Sending our sweet son Miles to panhandle might not raise us the $50,000 to cover remaining post-production costs for American Promise, our documentary, 12-years in the making. So, to help Miles out we're turning to Plan B: virtual panhandling.
Check out our working trailer:
As you probably know, America’s education system is in trouble. And for young black males, it’s in crisis. Black boys are twice as likely as whites to be held back in elementary school, three times as likely to be suspended from school, and half as likely to graduate from college.
We had these startling statistics in mind twelve years ago, when we decided to send our son Idris to a prestigious school in NYC. We turned the camera on ourselves, Idris and his best friend, Seun in order to make sense of the harsh realities facing black males in today's schools.
Twelve years later, Idris and Seun are seniors in high school, and we're now in the midst of our final year of shooting. Since 1999, we've brought the camera along — into our home, into classrooms, to conferences, on school trips, on college tours, to prom and everywhere in between— to capture the year-to-year ups and downs as well as the perspectives of students, parents, teachers and administrators who are all striving for academic excellence. Through the years, we've documented our personal family struggles, and the boys' experience with privilege, stereotypes, culture clashes, learning differences and two eventual divergent paths in education.
As the first-ever big picture longitudinal piece exploring the issue, we believe American Promise is of historical and social significance. American Promise is the centerpiece of a comprehensive, cross-platform engagement campaign aimed at engaging parents, youth and teachers to come together to advocate for the academic success of young men of color. Premiering at film festivals in January 2013 and broadcasting nationwide on POV in 2013, the film and the campaign have the potential to spur a new kind of dialogue and action around the subtle factors that affect the success of male students of color.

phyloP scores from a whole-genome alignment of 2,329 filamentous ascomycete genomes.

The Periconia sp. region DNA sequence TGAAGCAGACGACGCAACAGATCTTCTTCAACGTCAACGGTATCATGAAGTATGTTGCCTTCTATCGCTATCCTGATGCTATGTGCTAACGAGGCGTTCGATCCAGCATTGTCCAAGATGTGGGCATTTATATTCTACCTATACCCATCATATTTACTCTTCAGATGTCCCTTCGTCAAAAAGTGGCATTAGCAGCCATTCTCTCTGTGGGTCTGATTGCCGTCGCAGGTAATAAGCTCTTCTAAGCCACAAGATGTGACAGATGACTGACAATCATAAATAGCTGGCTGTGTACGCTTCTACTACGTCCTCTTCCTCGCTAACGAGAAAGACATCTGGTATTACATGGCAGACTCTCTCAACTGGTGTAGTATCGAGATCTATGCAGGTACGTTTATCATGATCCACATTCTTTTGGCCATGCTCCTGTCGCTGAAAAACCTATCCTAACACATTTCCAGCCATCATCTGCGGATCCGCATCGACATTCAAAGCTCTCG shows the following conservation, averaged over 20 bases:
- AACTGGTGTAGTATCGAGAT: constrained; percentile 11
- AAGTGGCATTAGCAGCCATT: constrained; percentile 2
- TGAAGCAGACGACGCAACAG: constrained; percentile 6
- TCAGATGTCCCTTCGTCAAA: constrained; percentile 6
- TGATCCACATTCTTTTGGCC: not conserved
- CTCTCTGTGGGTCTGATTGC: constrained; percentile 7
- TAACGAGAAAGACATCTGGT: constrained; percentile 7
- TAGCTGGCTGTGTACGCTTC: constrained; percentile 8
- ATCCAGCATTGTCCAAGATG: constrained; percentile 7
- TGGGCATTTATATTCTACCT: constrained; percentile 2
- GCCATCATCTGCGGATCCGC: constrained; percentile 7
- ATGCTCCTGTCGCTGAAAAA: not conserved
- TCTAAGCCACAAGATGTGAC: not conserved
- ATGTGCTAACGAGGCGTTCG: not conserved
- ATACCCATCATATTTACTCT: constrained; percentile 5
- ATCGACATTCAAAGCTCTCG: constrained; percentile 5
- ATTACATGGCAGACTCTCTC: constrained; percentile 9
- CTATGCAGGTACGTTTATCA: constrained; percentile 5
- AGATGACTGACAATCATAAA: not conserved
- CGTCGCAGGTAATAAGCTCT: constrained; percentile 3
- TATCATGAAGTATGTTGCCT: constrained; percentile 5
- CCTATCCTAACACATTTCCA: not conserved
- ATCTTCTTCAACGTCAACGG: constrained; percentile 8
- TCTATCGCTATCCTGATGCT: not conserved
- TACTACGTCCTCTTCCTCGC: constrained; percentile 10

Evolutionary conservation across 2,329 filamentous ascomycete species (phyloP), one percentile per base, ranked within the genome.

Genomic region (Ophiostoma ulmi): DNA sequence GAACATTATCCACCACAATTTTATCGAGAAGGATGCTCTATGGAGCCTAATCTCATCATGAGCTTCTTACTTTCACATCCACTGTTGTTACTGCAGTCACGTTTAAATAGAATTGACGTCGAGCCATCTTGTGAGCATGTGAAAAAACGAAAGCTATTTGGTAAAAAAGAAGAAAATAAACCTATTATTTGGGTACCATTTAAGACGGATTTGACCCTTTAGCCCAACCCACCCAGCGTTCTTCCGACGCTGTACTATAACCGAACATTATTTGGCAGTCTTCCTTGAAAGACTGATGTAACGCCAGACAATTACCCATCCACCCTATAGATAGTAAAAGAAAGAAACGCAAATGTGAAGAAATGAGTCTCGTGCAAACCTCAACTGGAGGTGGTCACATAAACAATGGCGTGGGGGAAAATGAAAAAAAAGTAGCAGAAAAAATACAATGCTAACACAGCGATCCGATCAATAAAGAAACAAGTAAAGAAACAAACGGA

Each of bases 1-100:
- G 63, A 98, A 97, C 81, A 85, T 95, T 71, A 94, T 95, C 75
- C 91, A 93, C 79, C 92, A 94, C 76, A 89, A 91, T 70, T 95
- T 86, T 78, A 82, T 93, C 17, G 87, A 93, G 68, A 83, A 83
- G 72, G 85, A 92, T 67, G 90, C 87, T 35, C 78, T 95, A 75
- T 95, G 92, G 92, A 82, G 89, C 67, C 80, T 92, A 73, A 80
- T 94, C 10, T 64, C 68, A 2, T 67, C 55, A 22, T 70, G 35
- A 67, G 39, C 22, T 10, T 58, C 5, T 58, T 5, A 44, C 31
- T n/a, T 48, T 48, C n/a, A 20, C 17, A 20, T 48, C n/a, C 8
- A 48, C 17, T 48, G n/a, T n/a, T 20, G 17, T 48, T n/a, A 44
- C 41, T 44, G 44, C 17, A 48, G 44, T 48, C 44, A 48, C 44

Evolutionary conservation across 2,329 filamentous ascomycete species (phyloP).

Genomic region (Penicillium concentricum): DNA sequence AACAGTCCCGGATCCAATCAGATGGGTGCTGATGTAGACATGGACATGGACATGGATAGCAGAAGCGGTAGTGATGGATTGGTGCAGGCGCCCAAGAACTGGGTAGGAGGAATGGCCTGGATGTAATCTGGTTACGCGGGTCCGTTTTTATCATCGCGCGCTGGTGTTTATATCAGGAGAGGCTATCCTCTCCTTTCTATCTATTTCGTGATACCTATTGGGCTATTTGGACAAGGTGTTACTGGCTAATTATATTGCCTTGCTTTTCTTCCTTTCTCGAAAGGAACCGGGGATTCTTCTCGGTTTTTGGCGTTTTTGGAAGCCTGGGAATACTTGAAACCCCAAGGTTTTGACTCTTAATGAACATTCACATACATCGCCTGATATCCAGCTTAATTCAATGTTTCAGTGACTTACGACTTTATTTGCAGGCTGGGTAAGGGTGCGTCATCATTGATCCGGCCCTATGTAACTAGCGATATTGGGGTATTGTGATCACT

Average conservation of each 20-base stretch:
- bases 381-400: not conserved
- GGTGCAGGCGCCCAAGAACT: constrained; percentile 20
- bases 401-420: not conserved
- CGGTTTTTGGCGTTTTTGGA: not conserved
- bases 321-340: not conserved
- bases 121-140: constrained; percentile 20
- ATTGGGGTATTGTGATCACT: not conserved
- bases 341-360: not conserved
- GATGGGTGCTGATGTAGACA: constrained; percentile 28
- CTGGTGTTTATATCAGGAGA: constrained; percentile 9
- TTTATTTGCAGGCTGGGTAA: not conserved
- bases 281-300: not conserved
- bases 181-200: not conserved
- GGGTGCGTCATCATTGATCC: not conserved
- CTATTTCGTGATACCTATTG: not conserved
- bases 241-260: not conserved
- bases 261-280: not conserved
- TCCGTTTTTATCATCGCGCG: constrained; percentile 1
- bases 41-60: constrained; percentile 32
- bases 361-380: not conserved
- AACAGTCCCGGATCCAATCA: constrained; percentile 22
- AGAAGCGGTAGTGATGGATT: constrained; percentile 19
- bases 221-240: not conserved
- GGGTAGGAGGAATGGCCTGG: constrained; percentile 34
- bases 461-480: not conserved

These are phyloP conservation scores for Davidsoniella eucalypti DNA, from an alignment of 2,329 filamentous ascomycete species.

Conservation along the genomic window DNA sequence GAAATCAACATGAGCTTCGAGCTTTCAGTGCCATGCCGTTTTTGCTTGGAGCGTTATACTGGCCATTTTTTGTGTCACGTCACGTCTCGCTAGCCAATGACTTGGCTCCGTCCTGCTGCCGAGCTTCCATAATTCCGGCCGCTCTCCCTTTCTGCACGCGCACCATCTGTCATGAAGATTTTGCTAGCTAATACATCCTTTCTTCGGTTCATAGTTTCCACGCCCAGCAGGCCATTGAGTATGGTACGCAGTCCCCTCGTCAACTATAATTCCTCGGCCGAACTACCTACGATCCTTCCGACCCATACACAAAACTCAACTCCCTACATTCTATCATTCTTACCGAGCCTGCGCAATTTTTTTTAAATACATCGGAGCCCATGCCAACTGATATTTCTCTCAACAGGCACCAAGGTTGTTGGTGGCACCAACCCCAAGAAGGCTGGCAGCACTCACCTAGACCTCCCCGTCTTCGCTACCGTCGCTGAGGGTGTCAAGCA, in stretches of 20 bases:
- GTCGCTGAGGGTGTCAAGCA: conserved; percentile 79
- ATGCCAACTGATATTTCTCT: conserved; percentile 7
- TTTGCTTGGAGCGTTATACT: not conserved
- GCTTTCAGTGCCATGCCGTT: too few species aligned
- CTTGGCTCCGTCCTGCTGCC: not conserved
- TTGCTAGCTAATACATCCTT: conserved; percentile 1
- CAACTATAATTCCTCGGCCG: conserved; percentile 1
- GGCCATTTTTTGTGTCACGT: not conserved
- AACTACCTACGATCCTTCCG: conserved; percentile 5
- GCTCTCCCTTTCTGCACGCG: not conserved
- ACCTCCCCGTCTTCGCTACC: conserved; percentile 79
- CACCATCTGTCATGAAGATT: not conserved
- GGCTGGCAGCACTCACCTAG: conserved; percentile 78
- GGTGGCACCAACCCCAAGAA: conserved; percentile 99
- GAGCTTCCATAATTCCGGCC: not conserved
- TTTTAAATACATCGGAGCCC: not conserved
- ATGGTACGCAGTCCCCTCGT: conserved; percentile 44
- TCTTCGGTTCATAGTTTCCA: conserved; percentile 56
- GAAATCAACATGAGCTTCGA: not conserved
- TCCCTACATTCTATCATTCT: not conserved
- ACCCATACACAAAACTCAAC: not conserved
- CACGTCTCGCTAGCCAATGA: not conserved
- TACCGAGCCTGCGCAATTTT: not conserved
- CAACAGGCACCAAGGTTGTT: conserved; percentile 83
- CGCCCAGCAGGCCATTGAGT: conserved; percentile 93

We have started the editing process and we are finishing our final months of shooting. Our big task now is to turn 12 years of footage into one high-quality, exceptionally compelling, four star-worthy feature documentary. So we're turning to our family of supporters to help us raise the funds to:
- finish the editing,
- do the sound mix,
- and score the film.
Over the last 12 years, American Promise has received backing from The Ford Foundation, The Fledgling Fund, The Sundance Documentary Fund, Open Society Foundation, San Francisco Film Society, Tribeca Gucci Documentary Fund, National Black Programming Consortium and the New York State Council on the Arts. But we still need your help to reach completion.
By supporting American Promise, you'll help us ensure that we create a high-quality film that engages audiences visually and emotionally. More importantly, you're supporting the belief that the achievement gap in education is not inevitable and that we--as parents, teachers, and community members--have the power to work together to create lasting change for our children.
Joe & Michèle
Please Note: Because American Promise will be on Public Television, no donor can remain anonymous; we will eventually need everyone's real name and address. If you have questions about this, please contact us at firstname.lastname@example.org.
Have a question? If the info above doesn't help, you can ask the project creator directly.
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